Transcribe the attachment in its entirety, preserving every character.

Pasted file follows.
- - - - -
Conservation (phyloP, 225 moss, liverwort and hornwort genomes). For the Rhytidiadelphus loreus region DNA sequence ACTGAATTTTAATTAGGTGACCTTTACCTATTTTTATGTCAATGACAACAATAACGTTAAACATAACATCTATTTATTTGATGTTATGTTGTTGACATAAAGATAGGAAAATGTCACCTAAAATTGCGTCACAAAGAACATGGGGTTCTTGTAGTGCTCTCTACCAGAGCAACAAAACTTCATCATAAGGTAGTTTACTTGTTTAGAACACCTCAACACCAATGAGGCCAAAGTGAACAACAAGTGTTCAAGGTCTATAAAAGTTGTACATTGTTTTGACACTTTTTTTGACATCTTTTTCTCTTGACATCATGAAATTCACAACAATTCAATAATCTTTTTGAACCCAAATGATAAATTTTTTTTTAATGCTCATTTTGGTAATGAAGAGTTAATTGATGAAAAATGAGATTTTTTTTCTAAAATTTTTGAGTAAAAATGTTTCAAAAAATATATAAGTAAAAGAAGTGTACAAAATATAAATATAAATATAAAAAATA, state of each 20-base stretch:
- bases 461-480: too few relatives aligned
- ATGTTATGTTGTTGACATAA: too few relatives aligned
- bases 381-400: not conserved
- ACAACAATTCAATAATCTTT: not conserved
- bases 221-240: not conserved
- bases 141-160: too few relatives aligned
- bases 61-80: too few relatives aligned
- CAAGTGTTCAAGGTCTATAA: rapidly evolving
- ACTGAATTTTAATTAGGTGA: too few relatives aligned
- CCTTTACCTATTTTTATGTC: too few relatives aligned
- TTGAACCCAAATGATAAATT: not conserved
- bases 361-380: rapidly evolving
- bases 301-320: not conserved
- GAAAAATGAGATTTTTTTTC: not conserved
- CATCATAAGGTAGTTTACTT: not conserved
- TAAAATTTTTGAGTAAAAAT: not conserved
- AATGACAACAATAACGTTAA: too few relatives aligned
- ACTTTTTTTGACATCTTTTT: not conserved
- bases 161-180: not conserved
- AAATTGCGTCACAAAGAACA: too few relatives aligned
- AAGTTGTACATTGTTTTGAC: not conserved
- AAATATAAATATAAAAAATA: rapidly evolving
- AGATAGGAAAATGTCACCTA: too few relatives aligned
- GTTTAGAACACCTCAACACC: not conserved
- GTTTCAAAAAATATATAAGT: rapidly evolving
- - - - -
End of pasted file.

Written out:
Conservation (phyloP, 225 moss, liverwort and hornwort genomes). For the Rhytidiadelphus loreus region DNA sequence ACTGAATTTTAATTAGGTGACCTTTACCTATTTTTATGTCAATGACAACAATAACGTTAAACATAACATCTATTTATTTGATGTTATGTTGTTGACATAAAGATAGGAAAATGTCACCTAAAATTGCGTCACAAAGAACATGGGGTTCTTGTAGTGCTCTCTACCAGAGCAACAAAACTTCATCATAAGGTAGTTTACTTGTTTAGAACACCTCAACACCAATGAGGCCAAAGTGAACAACAAGTGTTCAAGGTCTATAAAAGTTGTACATTGTTTTGACACTTTTTTTGACATCTTTTTCTCTTGACATCATGAAATTCACAACAATTCAATAATCTTTTTGAACCCAAATGATAAATTTTTTTTTAATGCTCATTTTGGTAATGAAGAGTTAATTGATGAAAAATGAGATTTTTTTTCTAAAATTTTTGAGTAAAAATGTTTCAAAAAATATATAAGTAAAAGAAGTGTACAAAATATAAATATAAATATAAAAAATA, state of each 20-base stretch:
- bases 461-480: too few relatives aligned
- ATGTTATGTTGTTGACATAA: too few relatives aligned
- bases 381-400: not conserved
- ACAACAATTCAATAATCTTT: not conserved
- bases 221-240: not conserved
- bases 141-160: too few relatives aligned
- bases 61-80: too few relatives aligned
- CAAGTGTTCAAGGTCTATAA: rapidly evolving
- ACTGAATTTTAATTAGGTGA: too few relatives aligned
- CCTTTACCTATTTTTATGTC: too few relatives aligned
- TTGAACCCAAATGATAAATT: not conserved
- bases 361-380: rapidly evolving
- bases 301-320: not conserved
- GAAAAATGAGATTTTTTTTC: not conserved
- CATCATAAGGTAGTTTACTT: not conserved
- TAAAATTTTTGAGTAAAAAT: not conserved
- AATGACAACAATAACGTTAA: too few relatives aligned
- ACTTTTTTTGACATCTTTTT: not conserved
- bases 161-180: not conserved
- AAATTGCGTCACAAAGAACA: too few relatives aligned
- AAGTTGTACATTGTTTTGAC: not conserved
- AAATATAAATATAAAAAATA: rapidly evolving
- AGATAGGAAAATGTCACCTA: too few relatives aligned
- GTTTAGAACACCTCAACACC: not conserved
- GTTTCAAAAAATATATAAGT: rapidly evolving